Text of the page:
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Nursing students gain a cadaver

Helena Guan

After three years of being offered at Mills College, the Nursing Program finally gained a class cadaver this semester.

Students taking Human Anatomy for Nurses, a required course for nursing students, are using the body.

Richard Cone, a visiting biology professor who teaches physiology and anatomy, believes that this acquisition is a great step forward for the program. “It’s common for human anatomy courses to have a cadaver,” he said. “It brings us in line with other anatomy courses in the area.” He is the only professor at Mills who teaches anatomy.

Before this semester, Mills anatomy students dissected animal parts and visited the anatomy labs to see a body at Samuel Merritt College, according to Cone.

Sophomore nursing student Danielle Clay took anatomy at the College of Marin and said using a cadaver makes a difference in a nurse’s education. “It’s not like looking at a picture or a model because it’s easier to see how everything connects,” she said.

Biology professor Helen Walter also thinks it is good that student nurses can work with a real body. “Do you really want a nurse who hasn’t seen a body before to work on you? I wouldn’t,” she said.

Before class, Cone dissects sections of the cadaver so that students can view the organ and systems first hand. So far, the organs in the torso as well as arm and shoulder tissues can be detached.

When the body is not on display, it is covered in muslin cloth and zipped in a body bag in order to retain its moisture.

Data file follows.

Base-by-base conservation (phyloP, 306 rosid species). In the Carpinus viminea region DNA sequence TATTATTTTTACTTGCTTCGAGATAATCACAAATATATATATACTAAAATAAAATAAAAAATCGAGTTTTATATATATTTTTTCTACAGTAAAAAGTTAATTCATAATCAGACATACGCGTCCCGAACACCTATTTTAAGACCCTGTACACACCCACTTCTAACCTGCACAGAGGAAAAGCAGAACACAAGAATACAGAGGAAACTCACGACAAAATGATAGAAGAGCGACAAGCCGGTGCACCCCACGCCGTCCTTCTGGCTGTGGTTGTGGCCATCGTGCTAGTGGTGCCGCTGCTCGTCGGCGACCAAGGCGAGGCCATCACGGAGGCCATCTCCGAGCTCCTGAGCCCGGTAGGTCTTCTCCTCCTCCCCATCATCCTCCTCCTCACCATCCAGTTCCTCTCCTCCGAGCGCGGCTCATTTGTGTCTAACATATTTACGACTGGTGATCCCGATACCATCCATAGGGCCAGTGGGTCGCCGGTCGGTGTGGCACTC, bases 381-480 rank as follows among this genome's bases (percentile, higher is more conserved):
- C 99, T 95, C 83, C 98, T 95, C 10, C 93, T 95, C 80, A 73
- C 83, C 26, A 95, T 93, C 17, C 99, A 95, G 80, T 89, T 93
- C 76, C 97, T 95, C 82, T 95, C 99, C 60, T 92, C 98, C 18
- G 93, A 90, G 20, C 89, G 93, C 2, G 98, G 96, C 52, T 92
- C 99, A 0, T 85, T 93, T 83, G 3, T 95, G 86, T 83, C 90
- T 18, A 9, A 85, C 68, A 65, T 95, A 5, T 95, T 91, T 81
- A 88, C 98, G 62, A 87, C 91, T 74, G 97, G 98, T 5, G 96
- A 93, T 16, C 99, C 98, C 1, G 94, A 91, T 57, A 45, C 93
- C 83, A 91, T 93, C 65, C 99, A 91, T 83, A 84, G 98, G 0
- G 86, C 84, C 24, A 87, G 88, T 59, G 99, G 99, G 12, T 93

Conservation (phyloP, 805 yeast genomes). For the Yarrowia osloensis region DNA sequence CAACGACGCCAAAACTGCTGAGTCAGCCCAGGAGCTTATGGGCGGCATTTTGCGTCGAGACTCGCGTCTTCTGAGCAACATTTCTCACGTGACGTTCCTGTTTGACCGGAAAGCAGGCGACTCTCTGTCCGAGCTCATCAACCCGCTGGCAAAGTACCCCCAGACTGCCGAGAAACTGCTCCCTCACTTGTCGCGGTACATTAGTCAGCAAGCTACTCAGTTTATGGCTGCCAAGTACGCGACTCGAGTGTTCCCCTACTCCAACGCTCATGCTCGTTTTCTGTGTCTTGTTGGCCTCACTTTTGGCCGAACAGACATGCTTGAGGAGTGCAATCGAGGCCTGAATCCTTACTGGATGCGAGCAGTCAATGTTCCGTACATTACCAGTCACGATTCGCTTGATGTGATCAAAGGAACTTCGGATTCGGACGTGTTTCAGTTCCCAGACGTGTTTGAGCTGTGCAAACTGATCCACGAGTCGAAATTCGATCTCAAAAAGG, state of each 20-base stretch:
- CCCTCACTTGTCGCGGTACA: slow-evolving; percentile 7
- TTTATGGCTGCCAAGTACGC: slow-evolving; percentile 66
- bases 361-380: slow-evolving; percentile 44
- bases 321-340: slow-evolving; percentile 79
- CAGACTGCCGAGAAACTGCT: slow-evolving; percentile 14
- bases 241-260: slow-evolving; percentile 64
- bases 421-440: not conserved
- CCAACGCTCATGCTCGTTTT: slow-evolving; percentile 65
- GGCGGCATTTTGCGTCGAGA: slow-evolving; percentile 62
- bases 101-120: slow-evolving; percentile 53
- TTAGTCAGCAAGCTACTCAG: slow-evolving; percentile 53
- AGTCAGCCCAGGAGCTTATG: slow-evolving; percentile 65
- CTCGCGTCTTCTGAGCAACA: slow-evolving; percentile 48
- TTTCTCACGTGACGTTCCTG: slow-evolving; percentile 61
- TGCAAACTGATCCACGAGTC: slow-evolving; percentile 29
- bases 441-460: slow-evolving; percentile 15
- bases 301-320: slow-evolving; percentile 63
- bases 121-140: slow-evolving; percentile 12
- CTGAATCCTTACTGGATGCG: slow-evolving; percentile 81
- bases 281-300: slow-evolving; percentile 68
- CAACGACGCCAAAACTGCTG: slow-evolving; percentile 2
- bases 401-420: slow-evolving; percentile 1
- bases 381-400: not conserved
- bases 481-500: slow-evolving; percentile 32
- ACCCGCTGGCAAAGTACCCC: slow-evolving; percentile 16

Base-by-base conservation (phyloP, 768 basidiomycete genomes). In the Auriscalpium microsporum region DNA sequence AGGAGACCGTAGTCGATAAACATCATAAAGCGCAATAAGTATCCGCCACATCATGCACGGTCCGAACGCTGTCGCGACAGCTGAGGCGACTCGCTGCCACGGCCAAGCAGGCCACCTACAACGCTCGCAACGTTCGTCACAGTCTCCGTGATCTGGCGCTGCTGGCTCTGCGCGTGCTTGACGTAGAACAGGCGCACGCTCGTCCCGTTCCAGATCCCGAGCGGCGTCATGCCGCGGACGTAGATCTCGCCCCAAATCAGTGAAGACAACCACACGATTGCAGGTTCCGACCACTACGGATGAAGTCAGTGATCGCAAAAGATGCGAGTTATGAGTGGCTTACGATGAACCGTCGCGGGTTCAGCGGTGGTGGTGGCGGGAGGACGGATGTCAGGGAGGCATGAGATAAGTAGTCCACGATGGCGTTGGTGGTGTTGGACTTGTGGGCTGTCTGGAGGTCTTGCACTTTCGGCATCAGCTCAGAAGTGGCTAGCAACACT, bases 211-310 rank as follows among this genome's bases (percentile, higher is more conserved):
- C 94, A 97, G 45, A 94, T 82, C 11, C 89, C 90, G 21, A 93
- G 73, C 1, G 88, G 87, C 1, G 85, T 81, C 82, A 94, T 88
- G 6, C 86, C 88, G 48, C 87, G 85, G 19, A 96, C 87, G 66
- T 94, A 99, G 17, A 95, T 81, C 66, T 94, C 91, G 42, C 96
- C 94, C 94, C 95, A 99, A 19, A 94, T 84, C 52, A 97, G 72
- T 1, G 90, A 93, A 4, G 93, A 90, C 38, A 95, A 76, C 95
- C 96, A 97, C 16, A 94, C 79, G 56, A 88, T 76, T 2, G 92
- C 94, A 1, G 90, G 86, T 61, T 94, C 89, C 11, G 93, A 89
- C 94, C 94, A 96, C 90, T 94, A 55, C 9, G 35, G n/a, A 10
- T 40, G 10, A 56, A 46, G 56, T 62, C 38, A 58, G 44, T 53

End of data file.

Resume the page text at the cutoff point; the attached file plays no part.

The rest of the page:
One feature that Cone does not regularly display for students is the cadaver’s face. He said that this is done out of respect for the dead and for the students. “It’s an intimacy that’s not comfortable,” he said.

Covering the cadaver’s face is typical for anatomy classes, according to a May 2005 article by San Jose State University’s Spartan Daily.

Dealing with something that was once alive is difficult for some students. Freshwoman Kelly Hill was nervous when she first approached the cadaver.

“I actually thought I was going to pass out,” she said. “I felt comfortable going up with the rest of the class – at least I would have someone to catch me.”

Hill overcame her previous fear, but now has a new hurdle. The cadaver is of a 96 year-old woman and Hill’s grandmother recently died.

“I am not sure how I will feel the next time I examine the cadaver,” she said. “Hopefully, I can hold it together and appreciate how lucky all of us nursing students are to examine a cadaver in our first year at Mills.”

Freshwoman Christine Thrasher is a vegan who has no problem with the cadaver. “It is probably more gross for me to go to a butcher shop than to view an old woman’s chemically-infused body that she willingly offered to science,” she said.

“I am excited to have such a thing to work with while increasing my knowledge of the human body,” she added.

The cadaver is stored in the Anatomy and Physiology Lab in the Natural Sciences Building. The lab was a part of the Psych building, and Cone said he was surprised that the room was not used for cadavers before.

He explained that the floor has a special vent that works air down a gurney to reduce the smell of formaldehyde and flesh, so the room was designed for preserved bodies.

Mills bought the cadaver from UC San Francisco for $2,300. Even though Cone said most anatomy classes procure a new body every year, the cost is too high for Mills. He said he hopes this cadaver lasts for two.